Perth, Australia, 25th November, 2009 - Wild Child has scored a major coup in the lucrative US market, signing a distribution deal with natural health-care giant Hyland's to allow the West Perth company to expand its presence in the country fourfold.
Wild Child products, which grew out of single mother Leanne Preston's decision to make her own natural treatment for head lice in 1997, has expanded its distribution reach to 10,000 stores since entering the US market two years ago.
But under the deal with the 104-year-old Hyland's, Wild Child hopes to have its brands rolled out across the 40,000 stores where Hyland's has a presence - including Wal-Mart - over the next 12 to 18 months
It will also allow the Wild Child portfolio to be expanded across a range of natural baby and child-care products manufactured by Hyland's, which will be rebranded with the Wild Child livery.
Wild Child makes a range of baby and child-care products but most brand recognition has focused on its flagship Quit Nits range.
The companies will collaborate on research and development.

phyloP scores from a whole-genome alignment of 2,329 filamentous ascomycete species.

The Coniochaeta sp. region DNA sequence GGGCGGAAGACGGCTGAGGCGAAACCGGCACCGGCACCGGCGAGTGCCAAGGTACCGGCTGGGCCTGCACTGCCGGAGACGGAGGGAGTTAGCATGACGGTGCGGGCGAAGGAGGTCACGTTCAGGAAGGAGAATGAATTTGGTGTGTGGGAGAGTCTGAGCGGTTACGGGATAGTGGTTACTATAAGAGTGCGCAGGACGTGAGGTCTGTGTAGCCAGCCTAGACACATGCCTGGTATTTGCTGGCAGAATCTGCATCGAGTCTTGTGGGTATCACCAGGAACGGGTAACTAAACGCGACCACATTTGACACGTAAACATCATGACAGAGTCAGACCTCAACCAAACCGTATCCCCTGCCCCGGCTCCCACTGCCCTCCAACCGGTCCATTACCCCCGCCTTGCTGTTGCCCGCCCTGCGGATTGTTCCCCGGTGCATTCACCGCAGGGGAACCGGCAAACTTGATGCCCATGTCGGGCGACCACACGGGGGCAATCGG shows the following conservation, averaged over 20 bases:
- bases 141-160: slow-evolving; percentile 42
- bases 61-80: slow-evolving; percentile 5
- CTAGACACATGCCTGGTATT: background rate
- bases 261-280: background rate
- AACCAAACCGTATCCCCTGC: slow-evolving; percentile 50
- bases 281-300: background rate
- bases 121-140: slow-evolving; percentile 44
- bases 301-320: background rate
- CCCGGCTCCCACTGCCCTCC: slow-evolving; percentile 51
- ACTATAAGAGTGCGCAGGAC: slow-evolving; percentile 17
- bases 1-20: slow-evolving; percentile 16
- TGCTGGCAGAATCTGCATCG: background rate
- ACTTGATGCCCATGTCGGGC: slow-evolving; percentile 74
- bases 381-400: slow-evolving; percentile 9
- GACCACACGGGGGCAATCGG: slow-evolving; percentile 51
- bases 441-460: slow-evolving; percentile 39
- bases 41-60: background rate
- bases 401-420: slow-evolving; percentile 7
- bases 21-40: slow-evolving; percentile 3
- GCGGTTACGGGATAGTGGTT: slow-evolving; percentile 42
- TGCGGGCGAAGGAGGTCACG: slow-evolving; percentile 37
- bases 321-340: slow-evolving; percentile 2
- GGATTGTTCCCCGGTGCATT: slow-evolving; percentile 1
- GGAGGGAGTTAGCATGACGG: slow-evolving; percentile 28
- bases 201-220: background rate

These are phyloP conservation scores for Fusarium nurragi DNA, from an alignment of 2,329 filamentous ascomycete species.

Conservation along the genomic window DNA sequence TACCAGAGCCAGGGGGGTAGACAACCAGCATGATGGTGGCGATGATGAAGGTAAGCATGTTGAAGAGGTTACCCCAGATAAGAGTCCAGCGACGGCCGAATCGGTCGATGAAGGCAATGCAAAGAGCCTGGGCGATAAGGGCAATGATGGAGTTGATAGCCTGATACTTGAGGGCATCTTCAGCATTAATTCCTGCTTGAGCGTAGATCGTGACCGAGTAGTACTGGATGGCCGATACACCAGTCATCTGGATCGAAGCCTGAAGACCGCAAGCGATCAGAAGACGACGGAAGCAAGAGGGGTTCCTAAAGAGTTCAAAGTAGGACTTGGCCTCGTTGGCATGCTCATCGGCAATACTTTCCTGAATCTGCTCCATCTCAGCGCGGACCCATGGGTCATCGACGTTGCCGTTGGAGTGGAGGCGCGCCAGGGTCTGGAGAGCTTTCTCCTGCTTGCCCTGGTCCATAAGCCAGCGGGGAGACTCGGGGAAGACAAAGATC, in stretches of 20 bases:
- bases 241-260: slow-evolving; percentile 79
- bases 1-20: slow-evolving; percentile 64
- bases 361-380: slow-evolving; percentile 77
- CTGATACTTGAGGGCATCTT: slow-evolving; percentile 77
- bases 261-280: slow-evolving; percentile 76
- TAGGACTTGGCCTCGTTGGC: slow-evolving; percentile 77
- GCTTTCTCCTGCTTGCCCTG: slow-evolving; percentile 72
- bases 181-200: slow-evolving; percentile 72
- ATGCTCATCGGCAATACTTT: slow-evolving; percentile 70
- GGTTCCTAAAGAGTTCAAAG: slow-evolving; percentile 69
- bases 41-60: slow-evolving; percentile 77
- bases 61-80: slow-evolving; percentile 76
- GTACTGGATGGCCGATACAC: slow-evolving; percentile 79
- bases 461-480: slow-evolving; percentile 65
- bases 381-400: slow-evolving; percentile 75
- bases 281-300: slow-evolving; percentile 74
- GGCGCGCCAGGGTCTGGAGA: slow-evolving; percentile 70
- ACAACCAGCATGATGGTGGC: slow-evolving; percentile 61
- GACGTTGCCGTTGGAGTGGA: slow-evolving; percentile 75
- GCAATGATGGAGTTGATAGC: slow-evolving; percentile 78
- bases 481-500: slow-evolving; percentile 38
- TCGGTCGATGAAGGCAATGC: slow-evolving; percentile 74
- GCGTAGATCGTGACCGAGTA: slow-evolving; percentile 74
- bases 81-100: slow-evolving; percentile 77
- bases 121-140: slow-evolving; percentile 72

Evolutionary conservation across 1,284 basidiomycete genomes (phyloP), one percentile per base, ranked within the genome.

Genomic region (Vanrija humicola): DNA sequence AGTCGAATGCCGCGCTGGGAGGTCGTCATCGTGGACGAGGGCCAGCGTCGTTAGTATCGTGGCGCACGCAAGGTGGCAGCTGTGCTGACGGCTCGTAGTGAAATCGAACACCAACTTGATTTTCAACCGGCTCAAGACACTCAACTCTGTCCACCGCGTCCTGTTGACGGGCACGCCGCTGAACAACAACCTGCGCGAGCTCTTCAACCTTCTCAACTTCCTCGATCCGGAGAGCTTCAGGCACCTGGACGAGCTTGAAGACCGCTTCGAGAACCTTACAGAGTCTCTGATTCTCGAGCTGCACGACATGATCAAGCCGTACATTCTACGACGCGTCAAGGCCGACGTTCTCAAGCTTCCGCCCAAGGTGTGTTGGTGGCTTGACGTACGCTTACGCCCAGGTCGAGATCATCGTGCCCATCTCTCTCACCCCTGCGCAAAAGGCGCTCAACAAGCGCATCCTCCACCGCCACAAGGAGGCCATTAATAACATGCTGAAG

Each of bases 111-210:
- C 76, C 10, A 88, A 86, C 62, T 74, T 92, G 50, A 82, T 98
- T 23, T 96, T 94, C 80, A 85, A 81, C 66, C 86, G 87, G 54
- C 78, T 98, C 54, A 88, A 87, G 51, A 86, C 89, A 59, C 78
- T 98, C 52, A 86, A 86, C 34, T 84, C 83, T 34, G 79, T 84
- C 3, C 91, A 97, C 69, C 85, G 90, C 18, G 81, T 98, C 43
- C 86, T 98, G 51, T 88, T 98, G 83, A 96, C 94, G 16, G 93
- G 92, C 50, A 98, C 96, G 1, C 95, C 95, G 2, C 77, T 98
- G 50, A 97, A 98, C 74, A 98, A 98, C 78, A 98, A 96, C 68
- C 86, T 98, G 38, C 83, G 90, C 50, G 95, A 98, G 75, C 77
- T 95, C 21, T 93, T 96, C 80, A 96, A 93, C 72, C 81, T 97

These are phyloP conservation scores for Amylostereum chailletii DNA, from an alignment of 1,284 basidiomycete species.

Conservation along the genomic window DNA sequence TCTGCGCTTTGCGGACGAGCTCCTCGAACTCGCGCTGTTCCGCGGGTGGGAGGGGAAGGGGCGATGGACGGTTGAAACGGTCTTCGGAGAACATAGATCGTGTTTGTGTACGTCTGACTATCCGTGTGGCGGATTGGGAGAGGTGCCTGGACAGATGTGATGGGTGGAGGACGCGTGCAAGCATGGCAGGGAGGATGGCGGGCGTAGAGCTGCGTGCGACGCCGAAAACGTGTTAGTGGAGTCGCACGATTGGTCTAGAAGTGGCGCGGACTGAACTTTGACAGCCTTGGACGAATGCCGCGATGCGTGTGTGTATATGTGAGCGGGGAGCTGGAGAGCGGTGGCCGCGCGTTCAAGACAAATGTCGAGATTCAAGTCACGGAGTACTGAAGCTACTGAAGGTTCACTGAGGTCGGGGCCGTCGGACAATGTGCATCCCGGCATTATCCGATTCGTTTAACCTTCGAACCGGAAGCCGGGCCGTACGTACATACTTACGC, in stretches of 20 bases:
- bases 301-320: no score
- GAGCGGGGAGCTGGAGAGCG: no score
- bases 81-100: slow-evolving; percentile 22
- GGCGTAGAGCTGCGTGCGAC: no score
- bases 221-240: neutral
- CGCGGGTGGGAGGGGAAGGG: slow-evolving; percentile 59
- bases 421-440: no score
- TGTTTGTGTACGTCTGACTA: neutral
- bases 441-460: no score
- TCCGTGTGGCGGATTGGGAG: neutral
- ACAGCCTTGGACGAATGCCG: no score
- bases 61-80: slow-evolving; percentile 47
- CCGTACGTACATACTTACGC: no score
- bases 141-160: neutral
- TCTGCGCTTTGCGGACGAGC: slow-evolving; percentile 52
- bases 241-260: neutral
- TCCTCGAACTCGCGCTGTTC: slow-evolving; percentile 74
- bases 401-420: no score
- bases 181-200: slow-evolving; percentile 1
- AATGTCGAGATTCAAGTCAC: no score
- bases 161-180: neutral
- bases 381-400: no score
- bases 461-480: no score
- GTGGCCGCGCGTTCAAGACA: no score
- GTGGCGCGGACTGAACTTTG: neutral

Ms Preston would not disclose financial terms of the deal yesterday but said it represented a "huge opportunity" for the company, which counts Austal chief Bob Browning among its backers.
"The public acceptance of natural therapeutic products in the US lags a little behind Australia and Europe so the opportunities for growth are huge," she said.
"While we were happy with our existing US market share, the deal with an established player like Hyland's has allowed us to increase our penetration by a quantum leap."
Wild Child has a presence in Europe where it manufactures mostly private-label products for the three biggest retailers in the region.
Ms Preston said the natural health-care market had been relatively unaffected during the economic downturn and Wild Child's sales had continued to grow strongly during the year.
"I think the pharmacy industry as a whole has survived the global financial crisis and has probably fared better than most other industries," she said.
Wild Child prices its products slightly below the market leader to encourage customers to switch to natural products.
Wild Child website - http://www.wildchildonline.com